This will be a shorter post than usual because I am visiting my family for the week while John and I transition from “school home” to our “summer job home”. In the spirit of moving, I wanted to touch on a question that might occur to anyone who has ever had to pack up their belongings: How much stuff is too much stuff?
This past Saturday John and I handed back the keys to the basement suite we called home for our last two years of university life. Despite storing our books and dishes at a friend’s house, we still ended up with way more bags and boxes than our small car could possible hold. While I struggled to decide which pants I wore least often and how badly I would need those mason jars for canning, John had no qualms throwing out pretty much anything that he knew he wouldn’t need in the immediate future. He also jokingly called me a hoarder, knowing that it would get under my skin.
As I sat on my suitcase (in an attempt to keep as many of my clothes as possible), I thought back to a couple years earlier when almost all of my earthly possessions could fit into one suitcase. What is it that makes me hold onto things now so much more dearly than I did a few years ago?
Well, it’s partially because I’m a pretty sentimental person, or as John would say, “a hoarder of the heart”. For example, during the move, I refused to throw out a small tree seedling from our wedding, even though I could probably get a similar seedling pretty well anywhere for very cheap.
I also remember what it was like trying to set up a home after getting rid of all of my stuff. I took a lot for granted during my days of purging. In high school I was given expensive cookware that I gave away to someone because “I hate cooking and will probably never use it.” I also took all my childhood toys to the thrift store a few years back only to discover that some of them were actually worth a pretty penny on eBay. There are even some things of sentimental value that I wish I hadn’t given away so carelessly.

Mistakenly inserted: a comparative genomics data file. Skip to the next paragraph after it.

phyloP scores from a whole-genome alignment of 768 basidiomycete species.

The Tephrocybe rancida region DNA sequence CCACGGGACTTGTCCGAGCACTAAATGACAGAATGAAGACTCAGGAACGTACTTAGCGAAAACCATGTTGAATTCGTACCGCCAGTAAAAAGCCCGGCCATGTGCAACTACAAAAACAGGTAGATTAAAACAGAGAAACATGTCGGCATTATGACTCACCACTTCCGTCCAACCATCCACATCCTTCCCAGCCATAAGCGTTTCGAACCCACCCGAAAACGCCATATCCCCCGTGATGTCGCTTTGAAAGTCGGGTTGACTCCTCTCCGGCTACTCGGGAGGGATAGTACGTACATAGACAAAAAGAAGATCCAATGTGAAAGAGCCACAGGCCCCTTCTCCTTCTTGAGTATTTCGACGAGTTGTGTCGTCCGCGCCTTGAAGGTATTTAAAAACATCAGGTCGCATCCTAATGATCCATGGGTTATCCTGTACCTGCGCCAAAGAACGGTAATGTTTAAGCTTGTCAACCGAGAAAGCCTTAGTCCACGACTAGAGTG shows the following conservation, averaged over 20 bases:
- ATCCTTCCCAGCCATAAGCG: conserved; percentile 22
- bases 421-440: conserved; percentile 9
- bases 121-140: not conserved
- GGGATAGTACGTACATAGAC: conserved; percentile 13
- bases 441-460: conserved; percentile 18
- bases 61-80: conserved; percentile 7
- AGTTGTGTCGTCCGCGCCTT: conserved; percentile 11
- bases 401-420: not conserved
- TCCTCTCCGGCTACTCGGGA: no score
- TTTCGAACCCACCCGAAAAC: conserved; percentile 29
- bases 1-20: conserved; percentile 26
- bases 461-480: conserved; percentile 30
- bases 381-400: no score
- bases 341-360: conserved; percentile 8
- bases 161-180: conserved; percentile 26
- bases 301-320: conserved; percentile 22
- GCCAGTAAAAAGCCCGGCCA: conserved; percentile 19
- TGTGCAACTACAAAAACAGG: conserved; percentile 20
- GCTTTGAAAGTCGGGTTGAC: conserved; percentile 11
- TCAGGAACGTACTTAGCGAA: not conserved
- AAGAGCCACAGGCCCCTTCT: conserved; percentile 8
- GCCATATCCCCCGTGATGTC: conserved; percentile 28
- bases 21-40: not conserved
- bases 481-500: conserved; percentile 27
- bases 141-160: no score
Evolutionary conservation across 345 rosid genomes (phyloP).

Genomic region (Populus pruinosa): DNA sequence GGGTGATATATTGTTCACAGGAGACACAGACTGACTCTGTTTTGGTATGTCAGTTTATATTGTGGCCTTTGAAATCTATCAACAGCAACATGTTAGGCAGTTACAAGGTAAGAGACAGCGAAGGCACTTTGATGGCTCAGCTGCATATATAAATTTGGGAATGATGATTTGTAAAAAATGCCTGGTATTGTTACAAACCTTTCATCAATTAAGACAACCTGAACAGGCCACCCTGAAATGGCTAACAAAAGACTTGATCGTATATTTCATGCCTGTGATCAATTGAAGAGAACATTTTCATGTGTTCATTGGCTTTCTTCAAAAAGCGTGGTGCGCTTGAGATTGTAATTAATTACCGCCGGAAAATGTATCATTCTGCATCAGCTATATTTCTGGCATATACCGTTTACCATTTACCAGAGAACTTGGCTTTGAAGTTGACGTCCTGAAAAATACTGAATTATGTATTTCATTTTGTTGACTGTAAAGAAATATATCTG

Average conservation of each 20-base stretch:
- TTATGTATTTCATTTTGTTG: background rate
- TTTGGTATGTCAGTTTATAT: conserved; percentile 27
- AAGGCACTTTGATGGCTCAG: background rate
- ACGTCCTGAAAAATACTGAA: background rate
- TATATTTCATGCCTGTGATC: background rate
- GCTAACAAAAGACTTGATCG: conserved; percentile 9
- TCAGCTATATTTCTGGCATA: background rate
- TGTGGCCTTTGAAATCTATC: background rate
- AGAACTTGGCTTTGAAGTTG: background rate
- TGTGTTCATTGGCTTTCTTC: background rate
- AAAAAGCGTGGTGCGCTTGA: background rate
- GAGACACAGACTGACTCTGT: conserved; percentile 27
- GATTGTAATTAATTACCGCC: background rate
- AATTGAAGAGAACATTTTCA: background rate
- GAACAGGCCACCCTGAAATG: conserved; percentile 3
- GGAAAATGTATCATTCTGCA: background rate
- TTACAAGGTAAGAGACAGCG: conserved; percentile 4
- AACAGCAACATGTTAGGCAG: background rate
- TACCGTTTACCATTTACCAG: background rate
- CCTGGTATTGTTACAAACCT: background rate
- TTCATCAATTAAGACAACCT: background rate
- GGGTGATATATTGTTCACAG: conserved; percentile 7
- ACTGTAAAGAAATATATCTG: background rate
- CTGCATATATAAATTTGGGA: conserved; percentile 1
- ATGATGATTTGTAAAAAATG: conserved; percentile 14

I don’t want to be a hoarder. I don’t want to be the kind of person who places so much value in things that those objects end up controlling the way I live my life. However, in a country where we can usually afford to replace the things we toss during a move, how do we maintain gratefulness for the things we have? And how do we avoid unnecessary waste in a culture designed to encourage consumption?
I’m still trying to find a balance between being a hoarder and a purger. Honestly, I can’t even answer the question in my title because I don’t think that this balance will look the same for every person. However, in this battle between the two extremes, the one thing I’m consistently thankful for is thrift stores. First, for taking my many unnecessary, but sometimes useful belongings. Second, for providing me with a variety of amazing items and helping me avoid the cycle of planned obsolescence.
Thrift stores everywhere, I salute you.
Love the thriftstore. Recently we listed our house for sale and sent a bunch if packed boxes to my in laws to “stage” the house. I have questioned why I need all of it. https://encompassingchaos.wordpress.com/2013/02/01/i-dream-therefore-i-fix-my-problems/
I liked this post. I’ve moved around lots in life. I too have a more sentimental heart for things. Especially things that hold family history for me. How true it is that we need to approach our things with gratefulness and appreciation! While also keeping in mind… That it is just *things* and things are replaceable. People are not.
Agreed! It’s so important to keep a balance. Sometimes it’s just hard to know exactly what that looks like!